A mix of curiosity and egomania: Stephen Campbell Moore in "Chimerica"
Hurrah, one of my theatrical wishes has come true at a click of my Dorothy red heels. I have been raving all summer about what a grand play Chimerica is. With admirable speed, the Almeida's and Headlong's co-production has just transferred to the Harold Pinter Theatre in the West End. I can't think of a more absorbing and ambitious drama to tempt us into the autumn stalls.
Set in Beijing, the day the tanks advanced towards demonstrators in Tiananmen Square in 1989 and around the last American election, Lucy Kirkwood's tableau tackles one of the biggest subjects of the era: the relationship between China and America. At a time when political drama in Britain tends to the pedestrian, partisan or blithely parochial, here is an offering which rises above the obvious to deal with the tensions and possibilities of the interconnected world with flair and intellectual brio.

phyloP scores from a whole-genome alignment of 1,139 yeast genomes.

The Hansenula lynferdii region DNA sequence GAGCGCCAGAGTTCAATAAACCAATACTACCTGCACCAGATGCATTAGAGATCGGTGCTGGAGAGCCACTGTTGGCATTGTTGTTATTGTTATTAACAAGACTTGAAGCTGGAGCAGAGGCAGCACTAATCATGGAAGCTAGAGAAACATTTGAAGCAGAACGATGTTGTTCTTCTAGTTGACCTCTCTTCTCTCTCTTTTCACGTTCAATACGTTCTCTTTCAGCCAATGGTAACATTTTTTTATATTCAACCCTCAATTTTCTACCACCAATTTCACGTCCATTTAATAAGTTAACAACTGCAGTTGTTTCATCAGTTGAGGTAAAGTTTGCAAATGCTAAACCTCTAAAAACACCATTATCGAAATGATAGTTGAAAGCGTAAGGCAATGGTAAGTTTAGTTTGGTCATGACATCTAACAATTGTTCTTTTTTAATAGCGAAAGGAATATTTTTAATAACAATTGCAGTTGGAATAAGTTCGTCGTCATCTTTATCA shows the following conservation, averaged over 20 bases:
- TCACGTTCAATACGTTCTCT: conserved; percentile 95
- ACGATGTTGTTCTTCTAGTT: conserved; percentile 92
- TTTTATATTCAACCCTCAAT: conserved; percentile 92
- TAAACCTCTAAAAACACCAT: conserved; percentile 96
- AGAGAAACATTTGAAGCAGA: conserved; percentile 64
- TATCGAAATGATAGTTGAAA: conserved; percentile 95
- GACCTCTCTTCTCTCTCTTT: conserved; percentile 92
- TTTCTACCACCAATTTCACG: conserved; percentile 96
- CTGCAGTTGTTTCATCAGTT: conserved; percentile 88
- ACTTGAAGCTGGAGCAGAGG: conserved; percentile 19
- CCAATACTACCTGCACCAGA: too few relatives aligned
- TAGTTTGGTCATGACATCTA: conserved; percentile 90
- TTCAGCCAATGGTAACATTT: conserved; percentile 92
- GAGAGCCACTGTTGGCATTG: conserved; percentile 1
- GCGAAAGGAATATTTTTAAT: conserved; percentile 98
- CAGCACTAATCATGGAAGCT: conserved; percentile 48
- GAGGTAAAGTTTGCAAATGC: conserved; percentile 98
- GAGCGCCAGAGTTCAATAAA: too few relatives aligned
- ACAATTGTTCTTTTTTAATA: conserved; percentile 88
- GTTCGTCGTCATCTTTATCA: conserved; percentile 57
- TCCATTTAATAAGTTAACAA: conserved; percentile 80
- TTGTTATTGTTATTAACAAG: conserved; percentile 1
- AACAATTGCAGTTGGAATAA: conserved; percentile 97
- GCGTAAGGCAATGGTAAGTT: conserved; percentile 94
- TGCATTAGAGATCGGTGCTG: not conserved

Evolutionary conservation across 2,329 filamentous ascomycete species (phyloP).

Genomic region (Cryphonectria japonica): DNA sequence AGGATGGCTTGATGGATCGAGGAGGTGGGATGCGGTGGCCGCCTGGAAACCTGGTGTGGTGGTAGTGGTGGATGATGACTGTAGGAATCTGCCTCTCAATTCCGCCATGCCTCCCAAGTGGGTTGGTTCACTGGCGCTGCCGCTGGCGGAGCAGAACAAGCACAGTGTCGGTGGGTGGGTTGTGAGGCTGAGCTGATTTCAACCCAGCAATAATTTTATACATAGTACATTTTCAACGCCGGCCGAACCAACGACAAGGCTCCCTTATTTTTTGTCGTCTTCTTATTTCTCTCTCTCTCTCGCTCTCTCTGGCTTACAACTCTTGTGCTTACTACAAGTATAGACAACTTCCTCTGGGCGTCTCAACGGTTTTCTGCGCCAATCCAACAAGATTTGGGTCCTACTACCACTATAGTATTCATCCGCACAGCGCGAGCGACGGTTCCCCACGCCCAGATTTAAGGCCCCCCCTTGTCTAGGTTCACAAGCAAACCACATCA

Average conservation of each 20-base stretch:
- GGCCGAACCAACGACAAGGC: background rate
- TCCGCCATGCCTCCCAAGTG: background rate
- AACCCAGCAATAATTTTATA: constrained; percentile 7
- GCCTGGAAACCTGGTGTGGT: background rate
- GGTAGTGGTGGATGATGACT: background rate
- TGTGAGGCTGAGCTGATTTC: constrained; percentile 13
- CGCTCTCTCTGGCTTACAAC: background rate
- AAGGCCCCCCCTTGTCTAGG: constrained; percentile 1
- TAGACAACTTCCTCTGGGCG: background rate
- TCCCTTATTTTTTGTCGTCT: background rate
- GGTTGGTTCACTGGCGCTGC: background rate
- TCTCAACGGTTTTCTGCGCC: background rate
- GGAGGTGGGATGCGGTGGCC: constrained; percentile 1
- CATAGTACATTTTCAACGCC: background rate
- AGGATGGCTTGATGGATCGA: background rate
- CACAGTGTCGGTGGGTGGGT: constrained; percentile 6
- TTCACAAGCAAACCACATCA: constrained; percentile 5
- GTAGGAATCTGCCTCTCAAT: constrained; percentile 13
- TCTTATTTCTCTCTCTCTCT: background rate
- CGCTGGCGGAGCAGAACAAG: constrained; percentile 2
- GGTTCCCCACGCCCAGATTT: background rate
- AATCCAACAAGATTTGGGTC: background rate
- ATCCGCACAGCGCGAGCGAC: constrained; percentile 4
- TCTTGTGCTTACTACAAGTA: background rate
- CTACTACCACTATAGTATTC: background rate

Kirkwood provides a simple plot which contains a welter of complexities, doubts and interpretations. As the dissident uprising is crushed, Joe, a young American photographer (Stephen Campbell Moore), captures the compelling image of the young Chinese protestor standing in front of a tank and refusing to budge — a piece of history held in a haunting image.
More than two decades later, a message left in the small ads of a newspaper leads Joe to track down the nameless hero, a quest which becomes first obsessive and then illuminating, though not quite as he imagined.
Chimerica pays long overdue homage to a generation shaped by the failures of the Tiananmen revolution. Joe's best source has a recurring nightmare in which his young fiancée, killed by a stray bullet, emerges from his kitchen fridge. Belatedly he is driven by guilt and frustration to a brave, doomed act of resistance to the regime's denial of its role in ecological havoc.